It is better to travel well than to arrive


Yesterday was a big day for us – the two-year anniversary of our move to London – and we weren’t even there to celebrate! Seems about right considering our travel schedule lately. I feel like we’re somewhere else more often that we’re in London, which isn’t actually the case, of course, but still…we’ve been traveling a lot. And I can definitely credit that to the unavoidable truth that we are now over halfway through our contract in the UK. I’m looking at those words, and I know they’re true, but my little pea-sized brain can’t seem to accept it. Where has the time gone??

Well, actually, I know exactly where it’s gone. It’s gone to Paris and Amsterdam and Swedish Lapland and the Scottish Highlands and about two dozen or so other places. Time well spent, certainly, but man, I didn’t realize it would all go so quickly. I can still remember planning our first trip like it was yesterday. It seemed then that we had endless opportunities for travel in front of us, but now, as I’m counting up the remaining school breaks and bank holiday weekends, I’m realizing just how limited those opportunities actually are. Hence, our 2015 goal to travel at least once every month. But that’s getting into the future, and right now I’d like to pay a few respects to the past. At least the past year anyway.

Our second year in London has been remarkably different than the first. The first was full of firsts and every day felt different than the one before. Absolutely everything felt new, both because we were in a new country and because we were living a life about as different from our rural Tennessee, chicken farmer/old home remodeler life as we could get. It was disorienting. But in a good way. We really embraced the city that first year. Hardly a weekend went by that wasn’t filled with museums or markets or tourist attractions. It felt like a year-long vacation with breaks for school, work, and other, actual, vacations. And that’s where the biggest difference lies between year one and two, because we just don’t do that anymore. Not because we ran out of things to do (ha, like that could ever happen), but a year of carrying the perma-tourist status was enough – we wanted to start feeling like residents.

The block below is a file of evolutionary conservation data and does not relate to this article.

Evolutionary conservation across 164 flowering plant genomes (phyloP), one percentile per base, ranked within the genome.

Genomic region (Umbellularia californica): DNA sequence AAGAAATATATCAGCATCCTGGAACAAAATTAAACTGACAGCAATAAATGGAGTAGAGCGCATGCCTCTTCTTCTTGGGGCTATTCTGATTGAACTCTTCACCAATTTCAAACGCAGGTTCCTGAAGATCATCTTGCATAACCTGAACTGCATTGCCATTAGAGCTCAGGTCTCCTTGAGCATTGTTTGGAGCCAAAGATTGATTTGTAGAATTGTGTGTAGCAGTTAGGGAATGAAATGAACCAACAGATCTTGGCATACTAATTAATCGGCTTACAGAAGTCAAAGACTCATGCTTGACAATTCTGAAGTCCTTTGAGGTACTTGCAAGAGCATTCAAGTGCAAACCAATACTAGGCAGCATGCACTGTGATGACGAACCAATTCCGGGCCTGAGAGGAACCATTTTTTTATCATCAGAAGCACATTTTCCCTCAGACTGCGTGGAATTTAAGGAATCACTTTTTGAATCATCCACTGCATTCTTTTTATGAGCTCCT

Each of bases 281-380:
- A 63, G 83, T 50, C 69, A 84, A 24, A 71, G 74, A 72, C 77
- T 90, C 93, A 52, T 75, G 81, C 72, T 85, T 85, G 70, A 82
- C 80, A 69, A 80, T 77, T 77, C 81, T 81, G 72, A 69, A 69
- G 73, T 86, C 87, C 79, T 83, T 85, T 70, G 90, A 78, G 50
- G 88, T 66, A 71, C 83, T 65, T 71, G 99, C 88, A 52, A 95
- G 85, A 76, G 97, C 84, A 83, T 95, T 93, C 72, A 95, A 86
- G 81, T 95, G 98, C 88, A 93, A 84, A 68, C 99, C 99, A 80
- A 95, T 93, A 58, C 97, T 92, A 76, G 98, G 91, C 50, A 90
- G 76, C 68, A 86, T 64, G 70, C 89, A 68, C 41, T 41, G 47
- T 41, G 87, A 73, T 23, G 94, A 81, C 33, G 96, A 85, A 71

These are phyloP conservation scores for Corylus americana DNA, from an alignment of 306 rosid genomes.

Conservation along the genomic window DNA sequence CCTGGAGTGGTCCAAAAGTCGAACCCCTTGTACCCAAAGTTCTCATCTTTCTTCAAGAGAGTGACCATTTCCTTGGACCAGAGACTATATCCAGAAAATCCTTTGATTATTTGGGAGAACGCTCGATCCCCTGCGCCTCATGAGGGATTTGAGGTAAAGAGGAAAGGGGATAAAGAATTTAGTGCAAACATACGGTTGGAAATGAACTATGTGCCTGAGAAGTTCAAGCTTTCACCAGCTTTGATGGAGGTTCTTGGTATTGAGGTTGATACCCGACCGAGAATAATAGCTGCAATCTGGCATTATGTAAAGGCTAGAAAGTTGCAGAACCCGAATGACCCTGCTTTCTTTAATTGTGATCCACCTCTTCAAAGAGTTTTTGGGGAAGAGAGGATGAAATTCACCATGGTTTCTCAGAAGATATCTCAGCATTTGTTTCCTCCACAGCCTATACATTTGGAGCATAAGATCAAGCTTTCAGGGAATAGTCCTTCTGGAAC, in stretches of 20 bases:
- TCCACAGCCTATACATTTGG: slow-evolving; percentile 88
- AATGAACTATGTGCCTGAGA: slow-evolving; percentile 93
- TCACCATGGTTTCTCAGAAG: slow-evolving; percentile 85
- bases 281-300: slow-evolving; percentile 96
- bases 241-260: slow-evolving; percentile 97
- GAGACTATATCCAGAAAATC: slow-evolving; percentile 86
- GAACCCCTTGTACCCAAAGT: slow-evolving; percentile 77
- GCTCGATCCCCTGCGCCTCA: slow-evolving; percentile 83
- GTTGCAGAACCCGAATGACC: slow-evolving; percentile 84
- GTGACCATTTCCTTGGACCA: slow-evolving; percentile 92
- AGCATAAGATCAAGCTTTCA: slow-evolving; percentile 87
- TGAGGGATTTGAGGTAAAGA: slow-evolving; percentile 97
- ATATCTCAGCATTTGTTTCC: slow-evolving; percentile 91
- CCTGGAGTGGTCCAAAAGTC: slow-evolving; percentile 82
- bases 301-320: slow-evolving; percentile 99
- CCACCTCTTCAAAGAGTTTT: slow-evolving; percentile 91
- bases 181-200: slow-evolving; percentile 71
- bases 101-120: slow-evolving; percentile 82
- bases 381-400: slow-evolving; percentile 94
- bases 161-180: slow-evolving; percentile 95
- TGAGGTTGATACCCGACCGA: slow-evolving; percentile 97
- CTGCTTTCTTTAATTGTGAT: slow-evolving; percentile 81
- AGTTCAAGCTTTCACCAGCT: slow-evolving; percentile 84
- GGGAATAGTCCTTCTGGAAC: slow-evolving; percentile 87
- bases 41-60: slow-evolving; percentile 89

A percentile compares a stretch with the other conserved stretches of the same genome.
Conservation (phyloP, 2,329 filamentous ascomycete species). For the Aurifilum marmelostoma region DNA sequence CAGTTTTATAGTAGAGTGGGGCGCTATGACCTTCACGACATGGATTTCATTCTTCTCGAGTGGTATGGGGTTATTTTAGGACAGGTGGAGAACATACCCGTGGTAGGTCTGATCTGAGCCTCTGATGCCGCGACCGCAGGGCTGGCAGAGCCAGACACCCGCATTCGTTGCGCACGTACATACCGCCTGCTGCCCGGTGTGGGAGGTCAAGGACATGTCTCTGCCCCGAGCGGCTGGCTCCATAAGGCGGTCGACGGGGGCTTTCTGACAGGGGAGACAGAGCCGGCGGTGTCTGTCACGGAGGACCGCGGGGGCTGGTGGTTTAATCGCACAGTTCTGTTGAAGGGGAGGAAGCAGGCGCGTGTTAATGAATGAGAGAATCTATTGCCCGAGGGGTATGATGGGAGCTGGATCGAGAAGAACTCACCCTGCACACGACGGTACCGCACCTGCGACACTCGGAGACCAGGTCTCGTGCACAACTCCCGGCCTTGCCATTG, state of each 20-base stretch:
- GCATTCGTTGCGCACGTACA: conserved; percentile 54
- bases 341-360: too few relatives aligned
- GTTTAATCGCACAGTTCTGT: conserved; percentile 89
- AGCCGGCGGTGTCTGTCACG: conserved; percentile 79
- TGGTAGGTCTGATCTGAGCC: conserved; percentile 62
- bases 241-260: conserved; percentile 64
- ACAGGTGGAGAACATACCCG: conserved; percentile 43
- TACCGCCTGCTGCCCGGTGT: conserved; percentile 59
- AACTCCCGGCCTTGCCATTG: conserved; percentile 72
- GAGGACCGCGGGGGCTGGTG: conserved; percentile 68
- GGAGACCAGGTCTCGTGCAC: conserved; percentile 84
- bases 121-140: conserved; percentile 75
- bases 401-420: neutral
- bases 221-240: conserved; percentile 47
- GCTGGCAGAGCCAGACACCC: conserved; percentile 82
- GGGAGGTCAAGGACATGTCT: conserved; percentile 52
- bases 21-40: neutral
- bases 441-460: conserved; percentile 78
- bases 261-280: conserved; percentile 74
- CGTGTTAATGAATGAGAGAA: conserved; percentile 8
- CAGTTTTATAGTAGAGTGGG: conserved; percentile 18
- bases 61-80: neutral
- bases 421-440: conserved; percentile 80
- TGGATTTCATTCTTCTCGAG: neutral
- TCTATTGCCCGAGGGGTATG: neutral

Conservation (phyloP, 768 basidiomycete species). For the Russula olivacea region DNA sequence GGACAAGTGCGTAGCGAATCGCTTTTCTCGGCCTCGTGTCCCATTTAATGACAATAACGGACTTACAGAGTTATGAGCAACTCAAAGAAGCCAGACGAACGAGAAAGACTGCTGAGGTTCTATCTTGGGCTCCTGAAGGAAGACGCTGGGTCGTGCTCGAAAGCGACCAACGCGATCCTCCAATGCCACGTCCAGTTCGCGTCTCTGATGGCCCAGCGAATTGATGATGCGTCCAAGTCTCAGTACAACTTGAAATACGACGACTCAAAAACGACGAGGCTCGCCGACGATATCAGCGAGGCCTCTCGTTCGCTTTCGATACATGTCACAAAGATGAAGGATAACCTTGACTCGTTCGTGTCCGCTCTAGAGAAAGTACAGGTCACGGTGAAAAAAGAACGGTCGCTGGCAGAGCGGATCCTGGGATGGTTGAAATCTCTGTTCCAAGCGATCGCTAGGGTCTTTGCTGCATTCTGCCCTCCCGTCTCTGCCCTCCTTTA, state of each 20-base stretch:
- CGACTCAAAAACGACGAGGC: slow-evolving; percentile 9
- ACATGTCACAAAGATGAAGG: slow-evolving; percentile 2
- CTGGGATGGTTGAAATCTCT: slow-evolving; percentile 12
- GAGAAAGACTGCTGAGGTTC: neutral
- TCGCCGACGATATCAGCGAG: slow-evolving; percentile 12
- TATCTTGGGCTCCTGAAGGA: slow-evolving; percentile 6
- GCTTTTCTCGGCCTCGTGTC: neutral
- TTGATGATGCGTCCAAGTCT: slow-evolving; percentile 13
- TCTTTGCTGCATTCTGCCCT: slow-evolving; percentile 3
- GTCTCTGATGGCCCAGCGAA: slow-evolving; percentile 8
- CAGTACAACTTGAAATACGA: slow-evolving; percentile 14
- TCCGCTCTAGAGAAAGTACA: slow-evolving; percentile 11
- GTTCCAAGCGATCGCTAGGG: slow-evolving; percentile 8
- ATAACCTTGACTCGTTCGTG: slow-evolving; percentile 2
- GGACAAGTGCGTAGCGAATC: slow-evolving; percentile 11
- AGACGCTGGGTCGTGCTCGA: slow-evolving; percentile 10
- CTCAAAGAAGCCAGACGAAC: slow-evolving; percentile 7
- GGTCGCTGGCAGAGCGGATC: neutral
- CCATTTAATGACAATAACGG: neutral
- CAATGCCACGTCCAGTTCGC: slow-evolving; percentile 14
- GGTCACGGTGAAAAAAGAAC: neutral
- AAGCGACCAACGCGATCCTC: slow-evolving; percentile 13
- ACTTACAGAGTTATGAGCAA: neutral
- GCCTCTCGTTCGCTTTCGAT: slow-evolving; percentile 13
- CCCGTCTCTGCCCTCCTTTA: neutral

In a city as big as London, it’s hard to find the small town charm I love so much, but if anywhere comes close, it’s Chiswick. I adore this part of London and am so proud to call myself a Chiswickian. (Pretty sure that’s not a real word.) But that first year, because we hardly spent any time in our own neighborhood, we just weren’t feeling that sense of belonging we’d hoped to find. It wasn’t until we stopped spending every moment away from Chiswick that it finally started feeling like home. Now, on Saturdays, instead of hopping on the tube into London, we get up and run our regular routes (Cory’s along the river, mine in Chiswick Gardens), get lunch at one of our favorite cafes, do the weekly shopping at Sainsbury’s, then head down to the river for the rest of the afternoon before ending the day getting dinner with friends somewhere on the high road. And on Sunday nights, if we don’t call in our regular order at our favorite Thai place, the ladies working there know we’re either traveling or dead. I think it’s safe to say that in our second year in the UK, we finally found our groove. It definitely feels like we’re actually living here now vs just visiting for an extended period of time. That’s not to say we never head into central London anymore to do the tourist bit, because we definitely do, but I no longer have that frantic sense of must-do-all-the-things! that characterized our first year. It’s very clear now that, even in three years, there’s no way we could do all the things, so I’m content to just do some of the things. 🙂